A prominent New York community group honored the Midtown Community Court for its enduring contributions to the neighborhood in the form of safer streets and improved quality of life. The Broadway Association, which has represented businesses in Times Square since 1911, presented its Golden Scroll Award to the Midtown Court’s presiding judge, Richard M. Weinberg, at a luncheon on Jan. 17.
The award expresses appreciation for the court’s 13 years “fostering, promoting, and improving public safety and quality of life in New York City.” The award also credits the court’s partners, including the New York State Unified Court System, the Center for Court Innovation, and law enforcement, for helping the Midtown Court serve as a “model of problem-solving justice.”
New York State Chief Judge Judith S. Kaye gave the keynote address. Chuck Scarborough, a local anchorman with NBC, served as master of ceremonies.
The Midtown Community Court was established in 1993. The nation’s first community court, it has been credited with playing a pivotal role in the turn-around of Times Square, a neighborhood once plagued with drug dealing, prostitution, and rampant quality-of life crime. The court uses a combination of punishment and help to address problems that offenders bring to court. It also actively engages the community in developing solutions to safety issues.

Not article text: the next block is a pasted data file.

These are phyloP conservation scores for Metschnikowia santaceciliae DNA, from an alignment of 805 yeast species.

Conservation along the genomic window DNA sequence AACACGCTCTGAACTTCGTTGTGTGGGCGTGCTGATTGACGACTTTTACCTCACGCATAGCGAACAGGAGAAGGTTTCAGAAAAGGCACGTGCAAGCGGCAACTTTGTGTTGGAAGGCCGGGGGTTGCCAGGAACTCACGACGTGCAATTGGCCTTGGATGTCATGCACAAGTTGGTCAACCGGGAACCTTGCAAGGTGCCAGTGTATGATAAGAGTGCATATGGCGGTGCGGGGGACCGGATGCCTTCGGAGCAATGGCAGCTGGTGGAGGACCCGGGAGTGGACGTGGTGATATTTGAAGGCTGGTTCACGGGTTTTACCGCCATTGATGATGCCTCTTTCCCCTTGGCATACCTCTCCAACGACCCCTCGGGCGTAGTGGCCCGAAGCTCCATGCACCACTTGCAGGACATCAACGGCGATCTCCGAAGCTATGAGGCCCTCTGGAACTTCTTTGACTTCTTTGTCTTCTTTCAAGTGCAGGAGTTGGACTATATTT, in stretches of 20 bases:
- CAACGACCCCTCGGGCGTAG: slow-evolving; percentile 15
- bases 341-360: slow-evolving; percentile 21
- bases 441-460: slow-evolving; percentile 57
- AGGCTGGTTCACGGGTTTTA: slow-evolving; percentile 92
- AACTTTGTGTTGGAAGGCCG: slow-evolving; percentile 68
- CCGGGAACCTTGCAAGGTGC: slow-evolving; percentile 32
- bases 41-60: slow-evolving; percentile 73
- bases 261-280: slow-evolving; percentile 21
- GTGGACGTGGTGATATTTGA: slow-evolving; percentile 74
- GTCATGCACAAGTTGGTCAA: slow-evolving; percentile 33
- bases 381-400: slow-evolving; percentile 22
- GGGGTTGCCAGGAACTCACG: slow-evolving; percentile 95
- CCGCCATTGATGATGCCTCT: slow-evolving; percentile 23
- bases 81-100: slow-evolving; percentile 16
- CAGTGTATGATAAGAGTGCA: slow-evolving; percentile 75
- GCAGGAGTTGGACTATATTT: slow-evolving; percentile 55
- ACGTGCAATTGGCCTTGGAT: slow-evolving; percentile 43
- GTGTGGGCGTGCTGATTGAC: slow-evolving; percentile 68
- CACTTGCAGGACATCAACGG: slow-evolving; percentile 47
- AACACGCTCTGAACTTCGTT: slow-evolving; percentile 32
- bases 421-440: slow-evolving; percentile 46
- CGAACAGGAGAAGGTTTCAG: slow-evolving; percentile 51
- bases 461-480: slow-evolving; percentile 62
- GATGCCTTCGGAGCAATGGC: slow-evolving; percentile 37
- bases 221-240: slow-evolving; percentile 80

Independent evaluators have documented that the Midtown Community Court’s focus on low-level crime contributed to a significant drop in local street crime and improved attitudes toward justice.
The success of the Midtown Court has led to the development of nearly three dozen community courts around the U.S. and replications in several countries around the world.
The awards luncheon was held in the Marriot Marquis on Jan. 17.